Wednesday, November 27, 2013

Harry S. Truman – 33rd President of the United States of America (1945 – 1953)

Independence Missouri seems the perfect place for Truman’s library.  It’s now a suburb of Kansas City, with the ability to see the skyline in the distance from it’s highest point. It’s on the edge of being modern, but still traditional.

The museum has been fortunate to have a recent renovation within the last ten years. Displays and facts are presented in a very interesting and digestible format. The second room one enter after the welcome movie, shows a series of newspaper front pages. It’s clear to see that from the time FDR passes and Truman takes office, to the time of VJ Day is a few mere months. This is the power of presidential momentum. Over thirteen years of work from FDR is enjoyed over the first few months of Truman’s term in office. He didn’t invest in the bomb, know about it’s construction, or all of the tribulations raised by those averse to its use, until it came time to make a choice to use it. Which he did, twice.

The highly trusted adviser George C Marshall had a plan for the Berlin airlift. He knew how to prepare, execute, and make it happen. Harry got to tell him to do it. There were years of policy and negotiation about civil rights, economy, and other domestic policy which Truman allow to happen when serving out the last FDR term.

When it came time to get reelected, it was close. Under his own command of design things became shaky. Of the Fair Deal, only two items were enacted, and two more in part. Foreign policy choices in APAC had long lasting impact on the following five Presidents. A policy of containment with the Soviet Union was not realized during his time in office as he chased hot spots across the globe.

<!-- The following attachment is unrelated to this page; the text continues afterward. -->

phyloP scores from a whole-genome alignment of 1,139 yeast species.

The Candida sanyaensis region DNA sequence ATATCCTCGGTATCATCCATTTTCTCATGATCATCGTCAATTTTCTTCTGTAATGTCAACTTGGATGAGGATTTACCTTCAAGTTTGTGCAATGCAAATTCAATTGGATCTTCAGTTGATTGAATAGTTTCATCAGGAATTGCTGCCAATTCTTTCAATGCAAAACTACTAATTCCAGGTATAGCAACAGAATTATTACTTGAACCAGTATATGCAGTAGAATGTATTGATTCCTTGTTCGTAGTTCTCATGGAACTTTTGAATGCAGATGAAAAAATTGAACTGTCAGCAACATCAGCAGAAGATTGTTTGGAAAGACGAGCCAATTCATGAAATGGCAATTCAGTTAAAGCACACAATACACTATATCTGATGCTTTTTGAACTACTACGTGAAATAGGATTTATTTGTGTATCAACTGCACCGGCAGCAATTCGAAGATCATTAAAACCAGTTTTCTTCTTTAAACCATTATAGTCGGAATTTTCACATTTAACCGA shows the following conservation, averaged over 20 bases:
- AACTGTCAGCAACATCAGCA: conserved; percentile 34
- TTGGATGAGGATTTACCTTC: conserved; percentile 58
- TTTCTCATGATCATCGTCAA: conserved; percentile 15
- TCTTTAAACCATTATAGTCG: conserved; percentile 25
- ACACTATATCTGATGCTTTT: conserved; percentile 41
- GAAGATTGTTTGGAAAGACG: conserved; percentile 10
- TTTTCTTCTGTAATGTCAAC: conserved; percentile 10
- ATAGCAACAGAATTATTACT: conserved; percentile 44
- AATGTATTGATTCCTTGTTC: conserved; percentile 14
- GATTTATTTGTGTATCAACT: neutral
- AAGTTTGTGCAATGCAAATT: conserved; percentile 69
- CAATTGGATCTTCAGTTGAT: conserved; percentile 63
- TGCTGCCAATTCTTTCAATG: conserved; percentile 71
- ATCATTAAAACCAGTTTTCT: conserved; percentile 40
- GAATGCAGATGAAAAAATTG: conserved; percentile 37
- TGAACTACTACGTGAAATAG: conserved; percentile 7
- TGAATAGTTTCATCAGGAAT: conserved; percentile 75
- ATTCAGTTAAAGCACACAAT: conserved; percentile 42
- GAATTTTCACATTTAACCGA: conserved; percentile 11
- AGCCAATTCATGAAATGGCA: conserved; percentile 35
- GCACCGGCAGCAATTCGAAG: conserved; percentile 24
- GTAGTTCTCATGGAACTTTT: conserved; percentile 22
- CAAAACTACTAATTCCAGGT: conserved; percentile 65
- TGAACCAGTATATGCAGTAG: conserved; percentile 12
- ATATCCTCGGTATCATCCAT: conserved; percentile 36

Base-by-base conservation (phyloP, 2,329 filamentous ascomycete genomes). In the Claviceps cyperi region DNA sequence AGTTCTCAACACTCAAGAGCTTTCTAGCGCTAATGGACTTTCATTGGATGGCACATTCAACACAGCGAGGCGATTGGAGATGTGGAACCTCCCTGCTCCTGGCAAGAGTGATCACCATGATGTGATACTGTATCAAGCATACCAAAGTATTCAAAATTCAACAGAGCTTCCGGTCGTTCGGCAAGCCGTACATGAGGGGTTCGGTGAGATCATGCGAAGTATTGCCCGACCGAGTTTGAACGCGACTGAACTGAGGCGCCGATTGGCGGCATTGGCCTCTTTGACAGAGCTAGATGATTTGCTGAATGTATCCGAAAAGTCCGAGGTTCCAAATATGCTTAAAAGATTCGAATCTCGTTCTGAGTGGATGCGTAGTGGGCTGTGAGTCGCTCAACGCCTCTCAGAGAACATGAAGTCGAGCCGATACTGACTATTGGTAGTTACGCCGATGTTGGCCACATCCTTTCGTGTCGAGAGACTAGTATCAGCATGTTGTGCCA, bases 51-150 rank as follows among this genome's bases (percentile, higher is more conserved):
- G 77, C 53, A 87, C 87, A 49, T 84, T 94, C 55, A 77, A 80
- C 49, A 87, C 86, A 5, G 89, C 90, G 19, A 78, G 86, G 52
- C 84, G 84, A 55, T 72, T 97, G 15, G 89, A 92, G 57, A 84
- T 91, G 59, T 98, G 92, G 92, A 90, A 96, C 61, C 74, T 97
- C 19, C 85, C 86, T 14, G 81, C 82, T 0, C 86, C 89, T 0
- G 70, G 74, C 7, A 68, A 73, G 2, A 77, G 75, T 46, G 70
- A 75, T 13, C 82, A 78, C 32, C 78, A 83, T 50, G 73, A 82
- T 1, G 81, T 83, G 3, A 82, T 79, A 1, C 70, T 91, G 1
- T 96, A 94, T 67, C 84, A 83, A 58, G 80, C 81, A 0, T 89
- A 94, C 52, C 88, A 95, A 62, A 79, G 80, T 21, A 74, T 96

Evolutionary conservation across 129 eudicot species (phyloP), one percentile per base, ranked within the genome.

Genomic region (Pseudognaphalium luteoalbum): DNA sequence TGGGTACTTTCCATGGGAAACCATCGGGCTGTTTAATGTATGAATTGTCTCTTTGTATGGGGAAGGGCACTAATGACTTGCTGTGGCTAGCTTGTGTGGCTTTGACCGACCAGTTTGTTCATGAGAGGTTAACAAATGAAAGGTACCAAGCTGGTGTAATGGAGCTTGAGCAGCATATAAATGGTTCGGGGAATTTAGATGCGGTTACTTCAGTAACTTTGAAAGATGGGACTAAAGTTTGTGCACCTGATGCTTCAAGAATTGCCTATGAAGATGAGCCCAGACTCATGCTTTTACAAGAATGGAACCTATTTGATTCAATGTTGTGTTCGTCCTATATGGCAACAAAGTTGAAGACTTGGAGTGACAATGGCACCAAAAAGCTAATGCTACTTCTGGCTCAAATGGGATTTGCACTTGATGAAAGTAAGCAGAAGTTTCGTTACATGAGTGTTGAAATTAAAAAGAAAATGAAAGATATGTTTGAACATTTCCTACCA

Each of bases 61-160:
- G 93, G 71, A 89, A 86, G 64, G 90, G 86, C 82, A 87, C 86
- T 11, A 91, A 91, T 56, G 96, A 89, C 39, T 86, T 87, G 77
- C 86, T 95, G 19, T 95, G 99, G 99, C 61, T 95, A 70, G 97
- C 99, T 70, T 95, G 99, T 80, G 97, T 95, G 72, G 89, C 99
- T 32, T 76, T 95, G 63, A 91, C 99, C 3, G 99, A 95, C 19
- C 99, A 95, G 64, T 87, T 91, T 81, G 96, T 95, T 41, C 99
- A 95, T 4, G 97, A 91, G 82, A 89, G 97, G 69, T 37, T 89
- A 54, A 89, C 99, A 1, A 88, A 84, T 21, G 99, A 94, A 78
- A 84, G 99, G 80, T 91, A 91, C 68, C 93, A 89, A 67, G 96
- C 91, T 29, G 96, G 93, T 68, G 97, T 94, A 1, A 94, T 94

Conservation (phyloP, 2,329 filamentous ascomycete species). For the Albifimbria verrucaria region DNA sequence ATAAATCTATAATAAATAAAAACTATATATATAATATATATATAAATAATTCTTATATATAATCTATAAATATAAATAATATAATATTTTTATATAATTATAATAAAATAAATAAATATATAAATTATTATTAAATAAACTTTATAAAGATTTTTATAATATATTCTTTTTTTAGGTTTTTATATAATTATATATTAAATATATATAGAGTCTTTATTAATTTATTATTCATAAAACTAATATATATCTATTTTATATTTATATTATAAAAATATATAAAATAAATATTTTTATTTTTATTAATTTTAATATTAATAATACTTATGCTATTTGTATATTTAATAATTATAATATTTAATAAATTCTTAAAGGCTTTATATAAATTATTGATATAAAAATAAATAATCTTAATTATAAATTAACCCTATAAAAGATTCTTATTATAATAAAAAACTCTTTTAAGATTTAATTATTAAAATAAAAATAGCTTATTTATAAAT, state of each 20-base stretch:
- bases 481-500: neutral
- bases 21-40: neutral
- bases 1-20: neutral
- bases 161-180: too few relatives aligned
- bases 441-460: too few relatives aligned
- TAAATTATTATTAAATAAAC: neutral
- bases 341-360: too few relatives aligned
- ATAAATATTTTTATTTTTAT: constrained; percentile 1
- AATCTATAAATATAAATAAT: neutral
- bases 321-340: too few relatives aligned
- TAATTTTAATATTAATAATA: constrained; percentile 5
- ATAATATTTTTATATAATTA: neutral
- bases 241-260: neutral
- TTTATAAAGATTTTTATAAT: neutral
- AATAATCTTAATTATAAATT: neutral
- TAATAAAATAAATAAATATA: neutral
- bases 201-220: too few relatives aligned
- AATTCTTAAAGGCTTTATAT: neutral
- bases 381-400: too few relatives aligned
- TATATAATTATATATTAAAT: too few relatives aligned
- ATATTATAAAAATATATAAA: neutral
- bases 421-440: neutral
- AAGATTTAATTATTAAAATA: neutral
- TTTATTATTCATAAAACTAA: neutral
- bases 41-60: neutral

Truman came to power with great assistance of a local Kansas City party chief Tom Pendergast. He got to the Senate with this backing, a black mark that stayed with him until being nominated for Vice President.

I may not be the first person to be disappointed in Truman. While the museum is a good quality, there is nothing here that is inspirational. His rise seems the most political of opportunity and circumstance. It was surprising that the people writing his legacy would spend so much time justifying his decision to dismiss Douglas McCarthy while fighting the Korean War. The trial of Alger Hiss, the rise of McCarthyism, and his break with the Southern Democrats are topics that are in desperate need of review. Information on these three areas fall flat. I find it funny to have enjoyed the Nixon and Hoover museum more, finding more about these individuals’ lives or actions that I could relate to.

Here is a man who was alive during two presidential assassinations, with an attempt on his on life, and you would think someone would ask his perspective on this. You would think there is an interview to show with his answers.

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